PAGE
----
The Danish Prime Minister, Mette Frederiksen, characterized Trump’s idea of buying Greenland as “absurd”. On a similar note, I would characterize Trump’s ‘Deal of the Century’ – particularly the political component – as ‘super absurd’.
Trump, Netanyahu, Kushner and Greenblatt have collectively come up with ‘The Deal of the Century’ made of an economic component and a political component. The ‘Deal’ is presumably a road map for a peaceful settlement of the Palestinian problem. The economic component was the subject of an economic workshop dubbed “Peace to Prosperity” held Bahrain but was subsequently shelved. The political component of the ‘Deal’ will presumably be tabled after the September 17th Israeli elections; don’t hold your breath.
While the economic component had something meager to offer the Palestinians – a few loaves of bread – does the political component have anything to offer the Palestinians?
In a previous article titled “The Trump ‘Deal’: An Ultimatum and a Setup”, published in Strategic Culture on May 5th, 2019, covering the economic component of the ‘Deal’, I reflected on the political component of the ‘Deal”, speculating and reading between the lines of what had been published. Now, there is no need to speculate or read between the lines about the content of the political component regarding the Palestinian core issues. A large amount of detail was vocalized in the Security Council and through interviews with Jason Greenblatt, Trump’s Special Representative for International Negotiations who has been speaking about the political component of the ‘Deal’. Having been a contributor in drafting the sixty-some pages ‘Deal’, Greenblatt reflected knowledgeably about the basic components of the ‘Deal’ and spoke authoritatively on behalf of the troika of Netanyahu, Trump and Kushner.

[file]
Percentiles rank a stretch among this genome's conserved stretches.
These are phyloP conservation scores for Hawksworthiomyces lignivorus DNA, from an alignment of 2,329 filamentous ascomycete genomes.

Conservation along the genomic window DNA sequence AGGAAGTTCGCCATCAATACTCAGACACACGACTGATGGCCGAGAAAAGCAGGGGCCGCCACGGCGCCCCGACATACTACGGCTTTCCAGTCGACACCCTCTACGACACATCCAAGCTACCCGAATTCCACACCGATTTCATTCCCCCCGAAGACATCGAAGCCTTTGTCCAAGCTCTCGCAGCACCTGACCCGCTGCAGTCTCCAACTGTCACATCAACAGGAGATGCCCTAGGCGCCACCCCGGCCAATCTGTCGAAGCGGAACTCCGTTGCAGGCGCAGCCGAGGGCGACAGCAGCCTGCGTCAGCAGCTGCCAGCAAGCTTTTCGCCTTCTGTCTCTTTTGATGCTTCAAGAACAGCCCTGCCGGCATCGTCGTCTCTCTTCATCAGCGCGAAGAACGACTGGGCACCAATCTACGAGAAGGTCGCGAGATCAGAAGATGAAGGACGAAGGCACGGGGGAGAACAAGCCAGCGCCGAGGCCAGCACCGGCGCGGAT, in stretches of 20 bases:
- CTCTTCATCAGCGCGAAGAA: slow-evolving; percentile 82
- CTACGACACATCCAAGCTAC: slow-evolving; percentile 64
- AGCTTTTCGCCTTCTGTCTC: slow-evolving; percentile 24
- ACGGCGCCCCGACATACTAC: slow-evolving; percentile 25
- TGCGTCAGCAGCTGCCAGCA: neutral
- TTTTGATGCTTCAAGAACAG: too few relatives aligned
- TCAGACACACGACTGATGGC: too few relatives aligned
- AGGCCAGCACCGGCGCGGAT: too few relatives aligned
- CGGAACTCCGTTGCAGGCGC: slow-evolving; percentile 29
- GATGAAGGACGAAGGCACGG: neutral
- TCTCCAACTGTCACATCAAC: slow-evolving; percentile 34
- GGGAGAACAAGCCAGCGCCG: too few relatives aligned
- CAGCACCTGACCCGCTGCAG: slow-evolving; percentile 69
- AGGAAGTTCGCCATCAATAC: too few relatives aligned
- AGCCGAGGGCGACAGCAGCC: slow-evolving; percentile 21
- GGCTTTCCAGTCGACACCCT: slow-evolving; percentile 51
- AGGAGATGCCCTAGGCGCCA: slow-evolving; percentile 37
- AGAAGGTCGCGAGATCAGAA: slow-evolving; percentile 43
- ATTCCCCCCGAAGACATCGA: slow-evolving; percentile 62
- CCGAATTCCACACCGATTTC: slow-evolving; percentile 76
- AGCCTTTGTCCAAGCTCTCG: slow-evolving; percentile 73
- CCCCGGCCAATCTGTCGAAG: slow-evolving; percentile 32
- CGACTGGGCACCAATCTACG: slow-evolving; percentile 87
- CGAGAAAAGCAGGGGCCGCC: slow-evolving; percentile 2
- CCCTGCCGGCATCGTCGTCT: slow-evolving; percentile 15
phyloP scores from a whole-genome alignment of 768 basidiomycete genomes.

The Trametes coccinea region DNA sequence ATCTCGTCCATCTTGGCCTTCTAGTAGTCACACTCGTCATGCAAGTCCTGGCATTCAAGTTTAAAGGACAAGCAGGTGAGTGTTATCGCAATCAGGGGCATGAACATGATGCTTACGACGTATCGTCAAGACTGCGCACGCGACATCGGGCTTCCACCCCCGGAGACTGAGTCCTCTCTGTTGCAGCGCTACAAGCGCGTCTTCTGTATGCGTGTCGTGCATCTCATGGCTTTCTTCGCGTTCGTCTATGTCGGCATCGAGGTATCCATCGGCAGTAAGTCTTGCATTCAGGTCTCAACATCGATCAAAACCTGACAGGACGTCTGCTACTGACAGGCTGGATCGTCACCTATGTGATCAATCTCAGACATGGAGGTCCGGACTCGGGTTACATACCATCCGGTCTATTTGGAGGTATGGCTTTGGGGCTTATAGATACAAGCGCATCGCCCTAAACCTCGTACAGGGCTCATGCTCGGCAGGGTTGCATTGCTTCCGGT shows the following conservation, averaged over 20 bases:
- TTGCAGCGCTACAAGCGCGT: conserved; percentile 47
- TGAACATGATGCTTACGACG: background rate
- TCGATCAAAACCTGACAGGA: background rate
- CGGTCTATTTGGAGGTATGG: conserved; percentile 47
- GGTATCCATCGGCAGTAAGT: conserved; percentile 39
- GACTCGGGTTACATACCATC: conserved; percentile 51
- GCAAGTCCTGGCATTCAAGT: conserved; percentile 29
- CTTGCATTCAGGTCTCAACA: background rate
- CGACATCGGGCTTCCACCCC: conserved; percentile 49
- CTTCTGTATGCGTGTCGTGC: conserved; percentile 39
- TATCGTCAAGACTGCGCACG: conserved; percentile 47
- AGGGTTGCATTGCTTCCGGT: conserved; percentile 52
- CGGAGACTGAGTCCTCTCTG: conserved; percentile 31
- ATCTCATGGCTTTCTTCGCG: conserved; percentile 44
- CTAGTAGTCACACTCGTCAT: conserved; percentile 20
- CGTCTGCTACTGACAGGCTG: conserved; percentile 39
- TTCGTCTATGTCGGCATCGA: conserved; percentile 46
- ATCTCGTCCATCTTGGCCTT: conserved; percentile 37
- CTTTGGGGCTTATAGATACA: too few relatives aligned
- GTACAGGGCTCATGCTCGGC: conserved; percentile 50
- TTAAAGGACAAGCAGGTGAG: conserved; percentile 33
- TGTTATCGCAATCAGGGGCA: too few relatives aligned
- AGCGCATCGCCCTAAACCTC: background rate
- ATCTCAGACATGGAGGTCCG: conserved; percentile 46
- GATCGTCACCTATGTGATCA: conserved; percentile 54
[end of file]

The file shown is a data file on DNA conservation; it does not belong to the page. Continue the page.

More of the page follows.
It is noteworthy that the economic component of the ‘Deal’ was dealt with first. One would logically assume that the normal procedure would be to deal with the political component prior to the economic component. The reason for the reverse sequence reflects a Western conception of a presumed Arab trait that an Arab would sell himself for financial gain.
In his presentation at the Security Council and separately through some interviews, Greenblatt indirectly spelled out the central political points in the ‘Deal’, which center around four core issues: 1.) The Settlements, 2.) A Sovereign Palestinian State on the West Bank, 3.) East Jerusalem as the Capital of the Palestinian State and 4.) The Return of the Palestinian Refugees. I highlight below preliminary conclusions from Greenblatt’s Security Council presentation and interviews regarding these core issues.
1. The Settlements: These constitute a litmus test for a successful peace process. If dealt with to the satisfaction of the parties, the process can proceed; if not, then dealing with the other three core issues becomes a moot question, an exercise in futility. Greenblatt, in his meeting at the Security Council, made it very clear that the Settlements are not a litmus test. “Let’s stop pretending that the Settlements are what is keeping the sides from a negotiated peaceful solution,” said Greenblatt, adding, it is a ‘farce’. Even the term ‘Settlements’ is not acceptable to him, it is ‘pejorative’ he claims – Settlements are just “neighborhoods and cities”. Indeed, they are neighborhoods and cities, but Greenblatt ignores the fact that these ‘neighborhoods and cities’ are established in occupied Palestinian land in violation of International Law, international consensus, and a multitude of U.N. General Assembly and Security Council resolutions. Furthermore, Greenblatt rejects the term ‘occupied’ describing the West Bank ‘disputed land’. In a recent speech, Netanyahu went the ultimate step when he declared “with God’s help, we will extend Jewish sovereignty to all settlements.” As such, one can reasonably conclude that any further discourse of the political component a mere intellectual exercise.